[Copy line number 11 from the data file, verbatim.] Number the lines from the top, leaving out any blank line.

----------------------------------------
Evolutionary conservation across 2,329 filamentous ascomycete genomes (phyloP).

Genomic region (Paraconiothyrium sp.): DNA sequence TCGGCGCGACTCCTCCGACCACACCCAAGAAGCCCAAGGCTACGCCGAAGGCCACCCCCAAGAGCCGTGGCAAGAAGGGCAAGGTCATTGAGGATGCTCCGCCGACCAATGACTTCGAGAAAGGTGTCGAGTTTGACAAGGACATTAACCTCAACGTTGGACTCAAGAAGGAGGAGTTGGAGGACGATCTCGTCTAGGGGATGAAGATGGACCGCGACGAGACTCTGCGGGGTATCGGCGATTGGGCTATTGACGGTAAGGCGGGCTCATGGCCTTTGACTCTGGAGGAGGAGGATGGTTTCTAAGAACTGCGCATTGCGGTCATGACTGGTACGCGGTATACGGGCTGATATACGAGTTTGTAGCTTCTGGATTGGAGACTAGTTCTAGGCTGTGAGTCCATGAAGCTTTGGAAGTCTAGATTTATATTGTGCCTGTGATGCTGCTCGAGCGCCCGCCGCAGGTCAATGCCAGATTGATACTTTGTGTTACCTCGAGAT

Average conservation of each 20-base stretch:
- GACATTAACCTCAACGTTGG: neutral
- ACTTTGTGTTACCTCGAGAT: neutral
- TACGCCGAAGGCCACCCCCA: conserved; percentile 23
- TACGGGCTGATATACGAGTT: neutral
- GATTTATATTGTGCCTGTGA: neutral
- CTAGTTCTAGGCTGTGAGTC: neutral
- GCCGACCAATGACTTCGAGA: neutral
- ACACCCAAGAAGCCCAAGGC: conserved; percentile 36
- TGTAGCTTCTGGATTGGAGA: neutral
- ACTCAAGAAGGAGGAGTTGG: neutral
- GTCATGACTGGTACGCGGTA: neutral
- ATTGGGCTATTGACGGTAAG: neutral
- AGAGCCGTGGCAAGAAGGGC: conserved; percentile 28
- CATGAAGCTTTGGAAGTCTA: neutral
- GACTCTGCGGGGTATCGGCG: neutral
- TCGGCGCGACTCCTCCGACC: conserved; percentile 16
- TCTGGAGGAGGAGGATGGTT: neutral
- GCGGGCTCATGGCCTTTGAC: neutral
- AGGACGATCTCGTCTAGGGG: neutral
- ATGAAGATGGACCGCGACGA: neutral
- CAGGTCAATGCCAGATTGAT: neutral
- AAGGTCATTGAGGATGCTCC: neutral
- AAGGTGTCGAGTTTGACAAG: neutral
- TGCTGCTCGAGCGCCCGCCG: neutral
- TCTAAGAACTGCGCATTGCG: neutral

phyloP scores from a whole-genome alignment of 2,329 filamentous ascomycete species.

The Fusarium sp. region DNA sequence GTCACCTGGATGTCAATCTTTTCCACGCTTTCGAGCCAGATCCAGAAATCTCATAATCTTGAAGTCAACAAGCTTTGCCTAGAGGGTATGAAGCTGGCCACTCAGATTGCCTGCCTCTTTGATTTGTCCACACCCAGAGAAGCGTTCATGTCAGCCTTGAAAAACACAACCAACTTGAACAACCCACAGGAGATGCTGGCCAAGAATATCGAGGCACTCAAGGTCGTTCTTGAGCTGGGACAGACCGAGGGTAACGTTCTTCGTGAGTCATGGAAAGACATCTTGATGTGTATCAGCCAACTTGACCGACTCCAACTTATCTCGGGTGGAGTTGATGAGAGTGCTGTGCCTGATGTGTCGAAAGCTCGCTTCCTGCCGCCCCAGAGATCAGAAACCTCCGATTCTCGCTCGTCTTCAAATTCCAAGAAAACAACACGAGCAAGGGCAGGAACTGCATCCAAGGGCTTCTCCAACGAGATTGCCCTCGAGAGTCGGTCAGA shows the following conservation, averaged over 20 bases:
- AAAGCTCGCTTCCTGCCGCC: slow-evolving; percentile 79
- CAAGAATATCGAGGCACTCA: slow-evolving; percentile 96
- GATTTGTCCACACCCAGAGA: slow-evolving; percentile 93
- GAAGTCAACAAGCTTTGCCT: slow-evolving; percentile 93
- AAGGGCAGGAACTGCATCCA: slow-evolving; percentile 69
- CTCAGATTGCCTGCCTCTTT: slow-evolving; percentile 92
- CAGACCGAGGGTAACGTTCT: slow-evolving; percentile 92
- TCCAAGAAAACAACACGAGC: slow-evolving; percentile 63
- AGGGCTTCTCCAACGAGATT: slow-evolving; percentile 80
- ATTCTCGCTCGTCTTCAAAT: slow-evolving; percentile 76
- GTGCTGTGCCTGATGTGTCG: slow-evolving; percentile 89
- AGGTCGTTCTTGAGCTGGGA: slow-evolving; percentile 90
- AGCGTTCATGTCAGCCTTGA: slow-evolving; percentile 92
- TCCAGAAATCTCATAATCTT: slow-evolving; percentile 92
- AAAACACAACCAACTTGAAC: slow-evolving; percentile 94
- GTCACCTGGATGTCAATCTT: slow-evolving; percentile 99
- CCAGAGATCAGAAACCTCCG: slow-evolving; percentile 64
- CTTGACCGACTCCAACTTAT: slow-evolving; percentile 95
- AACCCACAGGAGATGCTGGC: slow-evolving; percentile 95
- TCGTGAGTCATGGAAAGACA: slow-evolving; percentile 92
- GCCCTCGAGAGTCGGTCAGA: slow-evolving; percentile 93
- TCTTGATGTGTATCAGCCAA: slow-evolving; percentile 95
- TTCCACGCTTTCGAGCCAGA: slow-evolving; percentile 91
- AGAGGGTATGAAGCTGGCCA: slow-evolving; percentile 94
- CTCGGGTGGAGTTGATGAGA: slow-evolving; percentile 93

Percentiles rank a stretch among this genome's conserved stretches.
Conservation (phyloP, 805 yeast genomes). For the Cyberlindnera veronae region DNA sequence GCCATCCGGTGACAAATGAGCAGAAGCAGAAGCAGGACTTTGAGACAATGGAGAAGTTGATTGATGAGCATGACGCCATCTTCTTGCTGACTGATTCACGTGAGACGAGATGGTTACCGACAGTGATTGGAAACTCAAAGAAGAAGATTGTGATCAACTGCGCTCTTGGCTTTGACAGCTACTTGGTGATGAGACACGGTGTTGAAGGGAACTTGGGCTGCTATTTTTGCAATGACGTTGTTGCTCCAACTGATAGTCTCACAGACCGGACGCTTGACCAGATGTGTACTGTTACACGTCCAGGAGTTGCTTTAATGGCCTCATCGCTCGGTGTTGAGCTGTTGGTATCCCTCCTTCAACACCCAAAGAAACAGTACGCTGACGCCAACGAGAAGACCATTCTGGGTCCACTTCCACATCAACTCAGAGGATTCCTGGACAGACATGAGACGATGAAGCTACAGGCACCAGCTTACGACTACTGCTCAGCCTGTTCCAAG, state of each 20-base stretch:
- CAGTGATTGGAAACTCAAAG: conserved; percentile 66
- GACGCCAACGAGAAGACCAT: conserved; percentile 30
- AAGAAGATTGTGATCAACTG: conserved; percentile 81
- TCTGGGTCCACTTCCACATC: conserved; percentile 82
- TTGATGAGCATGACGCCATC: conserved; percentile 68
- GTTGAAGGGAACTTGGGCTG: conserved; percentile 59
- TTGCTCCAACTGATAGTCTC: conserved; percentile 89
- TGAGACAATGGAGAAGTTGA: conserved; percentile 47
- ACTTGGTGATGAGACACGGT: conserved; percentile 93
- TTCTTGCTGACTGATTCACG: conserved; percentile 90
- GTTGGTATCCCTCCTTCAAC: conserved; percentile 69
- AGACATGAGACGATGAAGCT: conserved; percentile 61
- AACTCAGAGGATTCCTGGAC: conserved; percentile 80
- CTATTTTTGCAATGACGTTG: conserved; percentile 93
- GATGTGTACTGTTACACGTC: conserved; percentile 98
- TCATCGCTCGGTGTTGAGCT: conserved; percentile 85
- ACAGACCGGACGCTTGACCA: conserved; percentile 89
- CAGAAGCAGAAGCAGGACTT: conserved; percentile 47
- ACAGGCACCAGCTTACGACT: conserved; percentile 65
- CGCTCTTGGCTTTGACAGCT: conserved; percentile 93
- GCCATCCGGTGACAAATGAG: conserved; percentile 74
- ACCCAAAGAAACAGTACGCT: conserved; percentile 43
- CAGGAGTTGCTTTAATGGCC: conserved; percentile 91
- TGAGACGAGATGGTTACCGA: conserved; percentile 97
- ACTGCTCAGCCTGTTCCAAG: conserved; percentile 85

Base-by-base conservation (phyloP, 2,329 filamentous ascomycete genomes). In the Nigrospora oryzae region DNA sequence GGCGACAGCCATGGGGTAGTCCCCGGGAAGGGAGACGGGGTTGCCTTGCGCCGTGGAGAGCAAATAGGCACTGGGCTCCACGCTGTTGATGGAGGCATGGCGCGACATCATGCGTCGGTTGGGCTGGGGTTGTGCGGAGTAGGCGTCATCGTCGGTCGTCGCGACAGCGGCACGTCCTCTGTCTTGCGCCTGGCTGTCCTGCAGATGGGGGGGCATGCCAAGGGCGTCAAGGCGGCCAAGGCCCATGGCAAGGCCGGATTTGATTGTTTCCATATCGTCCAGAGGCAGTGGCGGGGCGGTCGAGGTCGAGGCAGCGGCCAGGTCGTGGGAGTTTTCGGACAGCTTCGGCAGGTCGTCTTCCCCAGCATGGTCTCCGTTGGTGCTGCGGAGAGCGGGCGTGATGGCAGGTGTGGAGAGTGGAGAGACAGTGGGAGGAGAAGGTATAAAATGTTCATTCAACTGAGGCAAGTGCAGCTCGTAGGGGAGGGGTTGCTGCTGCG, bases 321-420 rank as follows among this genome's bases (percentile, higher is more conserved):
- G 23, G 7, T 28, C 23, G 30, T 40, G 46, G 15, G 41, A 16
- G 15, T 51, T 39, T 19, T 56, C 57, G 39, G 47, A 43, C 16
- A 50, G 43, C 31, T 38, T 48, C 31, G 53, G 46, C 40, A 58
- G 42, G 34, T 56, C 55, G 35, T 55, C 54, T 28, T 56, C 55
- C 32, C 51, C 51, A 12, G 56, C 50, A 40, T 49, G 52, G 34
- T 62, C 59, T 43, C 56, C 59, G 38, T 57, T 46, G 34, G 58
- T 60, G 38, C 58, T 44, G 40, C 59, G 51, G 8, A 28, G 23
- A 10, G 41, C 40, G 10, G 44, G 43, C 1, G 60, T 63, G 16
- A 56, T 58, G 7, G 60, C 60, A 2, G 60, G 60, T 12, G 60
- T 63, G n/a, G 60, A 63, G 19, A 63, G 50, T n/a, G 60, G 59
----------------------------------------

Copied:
- ACACCCAAGAAGCCCAAGGC: conserved; percentile 36